"Appalling. The way he left you, simply appalling," Aunt Eleanor forged ahead with the mercilessness of a battering ram. "Not what the earl had in mind, I warrant. Perhaps it's best the old gent did not live to see his son abandon you."
"Well, the earl will no doubt get the heirs he always wanted." Meredith sank down on the settee, arms falling limply at her sides. "Only from the wrong son."
"You should have borne those heirs. If Edmund had been any kind of husband, you would have a dozen babes by now. Not to have even consummated -- "
"Please." Meredith lifted a hand to ward off the rest of her aunt's words. Some memories were too bitter to speak aloud. The night her husband had refused to consummate their marriage and walked out on her was one such memory.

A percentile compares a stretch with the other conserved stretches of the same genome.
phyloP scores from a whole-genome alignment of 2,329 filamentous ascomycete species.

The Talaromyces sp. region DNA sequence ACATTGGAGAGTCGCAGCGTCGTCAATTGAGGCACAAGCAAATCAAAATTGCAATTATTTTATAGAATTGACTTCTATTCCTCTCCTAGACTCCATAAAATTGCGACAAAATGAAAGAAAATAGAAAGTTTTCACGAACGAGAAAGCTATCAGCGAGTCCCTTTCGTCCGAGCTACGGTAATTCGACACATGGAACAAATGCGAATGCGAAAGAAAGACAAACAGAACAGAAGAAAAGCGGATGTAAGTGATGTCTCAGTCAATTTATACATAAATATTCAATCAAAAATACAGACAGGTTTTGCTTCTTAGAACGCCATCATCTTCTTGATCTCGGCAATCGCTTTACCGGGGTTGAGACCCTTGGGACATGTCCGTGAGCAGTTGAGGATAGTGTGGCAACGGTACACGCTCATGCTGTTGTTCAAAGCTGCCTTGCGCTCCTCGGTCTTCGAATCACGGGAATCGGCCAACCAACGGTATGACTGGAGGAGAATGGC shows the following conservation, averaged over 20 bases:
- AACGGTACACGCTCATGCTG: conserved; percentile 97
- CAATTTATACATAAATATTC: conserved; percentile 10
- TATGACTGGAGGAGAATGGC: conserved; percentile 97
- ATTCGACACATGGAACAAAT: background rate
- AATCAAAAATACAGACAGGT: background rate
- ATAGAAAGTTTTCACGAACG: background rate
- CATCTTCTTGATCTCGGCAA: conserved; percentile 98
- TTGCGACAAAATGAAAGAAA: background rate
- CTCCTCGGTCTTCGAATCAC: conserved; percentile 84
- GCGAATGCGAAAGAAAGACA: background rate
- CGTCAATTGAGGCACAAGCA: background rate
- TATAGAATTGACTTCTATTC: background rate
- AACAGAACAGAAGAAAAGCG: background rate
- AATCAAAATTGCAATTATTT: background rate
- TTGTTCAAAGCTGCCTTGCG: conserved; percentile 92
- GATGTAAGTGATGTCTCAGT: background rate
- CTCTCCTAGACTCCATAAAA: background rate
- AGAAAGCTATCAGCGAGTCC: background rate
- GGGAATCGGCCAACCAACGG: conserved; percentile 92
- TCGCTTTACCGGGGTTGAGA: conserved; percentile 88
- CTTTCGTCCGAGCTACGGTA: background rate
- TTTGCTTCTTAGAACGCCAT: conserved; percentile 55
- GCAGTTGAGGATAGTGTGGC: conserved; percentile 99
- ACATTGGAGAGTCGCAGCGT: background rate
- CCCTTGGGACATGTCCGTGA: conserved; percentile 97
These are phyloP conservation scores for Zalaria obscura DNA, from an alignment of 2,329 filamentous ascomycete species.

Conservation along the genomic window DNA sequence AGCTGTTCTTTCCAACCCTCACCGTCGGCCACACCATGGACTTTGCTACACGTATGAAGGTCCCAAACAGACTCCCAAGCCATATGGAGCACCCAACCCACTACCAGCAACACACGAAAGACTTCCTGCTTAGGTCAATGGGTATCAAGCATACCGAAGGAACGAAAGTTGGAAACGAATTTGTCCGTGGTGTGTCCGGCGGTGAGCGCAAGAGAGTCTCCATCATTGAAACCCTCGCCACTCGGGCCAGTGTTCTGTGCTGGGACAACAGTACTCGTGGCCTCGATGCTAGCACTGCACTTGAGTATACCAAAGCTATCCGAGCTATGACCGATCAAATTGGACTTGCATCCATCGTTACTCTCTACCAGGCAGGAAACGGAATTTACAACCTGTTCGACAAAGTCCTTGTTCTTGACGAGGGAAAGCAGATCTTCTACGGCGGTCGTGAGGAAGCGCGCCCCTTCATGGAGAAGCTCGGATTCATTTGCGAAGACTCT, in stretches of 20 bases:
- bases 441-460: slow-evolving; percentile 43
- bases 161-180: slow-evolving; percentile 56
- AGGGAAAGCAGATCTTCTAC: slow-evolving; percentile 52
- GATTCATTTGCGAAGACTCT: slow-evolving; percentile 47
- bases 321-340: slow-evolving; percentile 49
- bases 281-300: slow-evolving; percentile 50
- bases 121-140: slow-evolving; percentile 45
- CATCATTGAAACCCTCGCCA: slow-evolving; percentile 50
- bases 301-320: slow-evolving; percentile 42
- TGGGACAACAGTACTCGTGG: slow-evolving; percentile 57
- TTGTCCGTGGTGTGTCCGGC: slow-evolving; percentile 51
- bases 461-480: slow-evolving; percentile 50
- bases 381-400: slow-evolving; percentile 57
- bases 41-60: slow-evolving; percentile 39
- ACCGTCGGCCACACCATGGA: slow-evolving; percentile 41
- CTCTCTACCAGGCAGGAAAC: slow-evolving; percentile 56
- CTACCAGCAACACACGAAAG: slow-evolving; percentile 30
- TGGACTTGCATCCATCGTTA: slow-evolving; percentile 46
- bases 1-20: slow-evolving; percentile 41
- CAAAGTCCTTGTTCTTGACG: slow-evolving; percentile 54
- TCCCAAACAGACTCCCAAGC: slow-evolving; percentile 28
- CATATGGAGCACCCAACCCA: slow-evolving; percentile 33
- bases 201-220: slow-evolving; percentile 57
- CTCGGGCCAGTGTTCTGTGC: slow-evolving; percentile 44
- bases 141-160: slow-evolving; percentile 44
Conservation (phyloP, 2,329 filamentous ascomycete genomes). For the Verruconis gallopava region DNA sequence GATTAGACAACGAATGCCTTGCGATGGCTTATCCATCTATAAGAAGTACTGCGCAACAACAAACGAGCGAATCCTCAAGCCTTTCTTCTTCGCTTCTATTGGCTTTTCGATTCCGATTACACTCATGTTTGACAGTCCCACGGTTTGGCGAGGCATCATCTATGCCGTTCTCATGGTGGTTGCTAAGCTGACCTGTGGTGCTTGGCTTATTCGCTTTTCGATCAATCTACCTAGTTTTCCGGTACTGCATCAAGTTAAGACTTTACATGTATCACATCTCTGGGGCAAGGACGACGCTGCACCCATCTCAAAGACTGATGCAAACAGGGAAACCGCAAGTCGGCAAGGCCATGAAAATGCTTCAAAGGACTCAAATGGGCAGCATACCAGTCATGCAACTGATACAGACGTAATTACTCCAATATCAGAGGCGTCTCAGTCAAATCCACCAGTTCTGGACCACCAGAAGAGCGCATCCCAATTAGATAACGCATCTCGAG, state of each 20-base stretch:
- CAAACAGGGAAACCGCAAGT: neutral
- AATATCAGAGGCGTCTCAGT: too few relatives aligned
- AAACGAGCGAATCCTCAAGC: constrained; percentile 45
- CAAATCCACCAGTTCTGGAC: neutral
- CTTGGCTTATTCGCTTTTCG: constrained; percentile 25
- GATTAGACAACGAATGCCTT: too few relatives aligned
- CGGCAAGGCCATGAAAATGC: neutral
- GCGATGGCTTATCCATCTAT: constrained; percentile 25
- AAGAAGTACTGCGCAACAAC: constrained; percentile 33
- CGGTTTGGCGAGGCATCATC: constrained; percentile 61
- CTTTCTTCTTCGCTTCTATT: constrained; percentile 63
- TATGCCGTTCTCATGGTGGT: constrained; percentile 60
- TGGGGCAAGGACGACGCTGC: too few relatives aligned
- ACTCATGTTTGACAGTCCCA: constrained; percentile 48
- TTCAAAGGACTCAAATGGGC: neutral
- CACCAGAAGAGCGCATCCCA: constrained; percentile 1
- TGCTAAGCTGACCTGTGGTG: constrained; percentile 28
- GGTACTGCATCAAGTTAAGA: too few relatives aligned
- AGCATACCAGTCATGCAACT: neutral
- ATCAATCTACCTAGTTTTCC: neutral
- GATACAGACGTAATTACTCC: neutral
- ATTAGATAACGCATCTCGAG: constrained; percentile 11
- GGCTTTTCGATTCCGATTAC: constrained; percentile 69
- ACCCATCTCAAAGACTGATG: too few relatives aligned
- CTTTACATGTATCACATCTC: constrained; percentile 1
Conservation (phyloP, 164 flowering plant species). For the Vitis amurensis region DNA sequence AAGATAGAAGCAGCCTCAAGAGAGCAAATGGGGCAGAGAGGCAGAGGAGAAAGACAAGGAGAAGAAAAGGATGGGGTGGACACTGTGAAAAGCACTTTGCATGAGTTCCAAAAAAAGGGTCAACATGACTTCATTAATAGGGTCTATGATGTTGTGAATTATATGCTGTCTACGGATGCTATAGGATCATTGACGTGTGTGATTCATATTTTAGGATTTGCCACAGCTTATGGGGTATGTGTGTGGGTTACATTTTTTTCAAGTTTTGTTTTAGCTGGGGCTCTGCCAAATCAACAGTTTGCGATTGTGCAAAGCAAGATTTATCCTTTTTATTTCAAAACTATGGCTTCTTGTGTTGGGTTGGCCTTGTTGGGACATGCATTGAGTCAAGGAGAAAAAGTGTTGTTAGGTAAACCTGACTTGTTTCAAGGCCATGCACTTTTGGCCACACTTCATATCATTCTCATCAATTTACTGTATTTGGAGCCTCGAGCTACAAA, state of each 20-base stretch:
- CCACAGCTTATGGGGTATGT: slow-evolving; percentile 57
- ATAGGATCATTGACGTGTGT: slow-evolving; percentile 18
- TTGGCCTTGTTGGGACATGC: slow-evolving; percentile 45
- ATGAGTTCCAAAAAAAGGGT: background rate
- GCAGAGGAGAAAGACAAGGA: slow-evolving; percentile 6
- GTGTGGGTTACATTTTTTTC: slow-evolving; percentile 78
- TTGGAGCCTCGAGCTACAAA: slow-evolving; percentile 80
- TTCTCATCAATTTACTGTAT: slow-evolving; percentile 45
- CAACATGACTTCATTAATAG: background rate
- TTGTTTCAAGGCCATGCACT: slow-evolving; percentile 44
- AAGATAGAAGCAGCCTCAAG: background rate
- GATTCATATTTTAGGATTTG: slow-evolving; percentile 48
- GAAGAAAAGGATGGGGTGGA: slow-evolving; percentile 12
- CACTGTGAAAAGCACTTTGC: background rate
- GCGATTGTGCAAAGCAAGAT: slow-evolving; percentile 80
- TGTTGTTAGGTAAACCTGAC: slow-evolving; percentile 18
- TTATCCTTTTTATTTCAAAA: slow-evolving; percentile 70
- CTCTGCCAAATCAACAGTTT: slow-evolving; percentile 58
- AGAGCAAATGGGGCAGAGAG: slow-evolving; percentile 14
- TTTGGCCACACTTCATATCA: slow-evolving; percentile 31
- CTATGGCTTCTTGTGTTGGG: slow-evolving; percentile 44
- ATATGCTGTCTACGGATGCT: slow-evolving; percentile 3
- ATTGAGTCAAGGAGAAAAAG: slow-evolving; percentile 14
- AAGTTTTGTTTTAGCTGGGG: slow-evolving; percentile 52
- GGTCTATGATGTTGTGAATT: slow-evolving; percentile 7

"And now we will lose Oak Run to this . . . man, when it has been you caring for everything." Aunt Eleanor counted off on her fingers. "You've managed the house, the servants, the tenants, the dairy, the harvesting -- "
"I know, I know," Meredith broke in, hot tears stinging the backs of her eyes. "I can do without the reminder." She blinked fiercely, refusing to succumb to the tears bubbling just beneath the surface. Ever since she . . .
Excerpted from Once Upon a Wedding Night by Sophie Jordan Copyright © 2006 by Sophie Jordan. Excerpted by permission.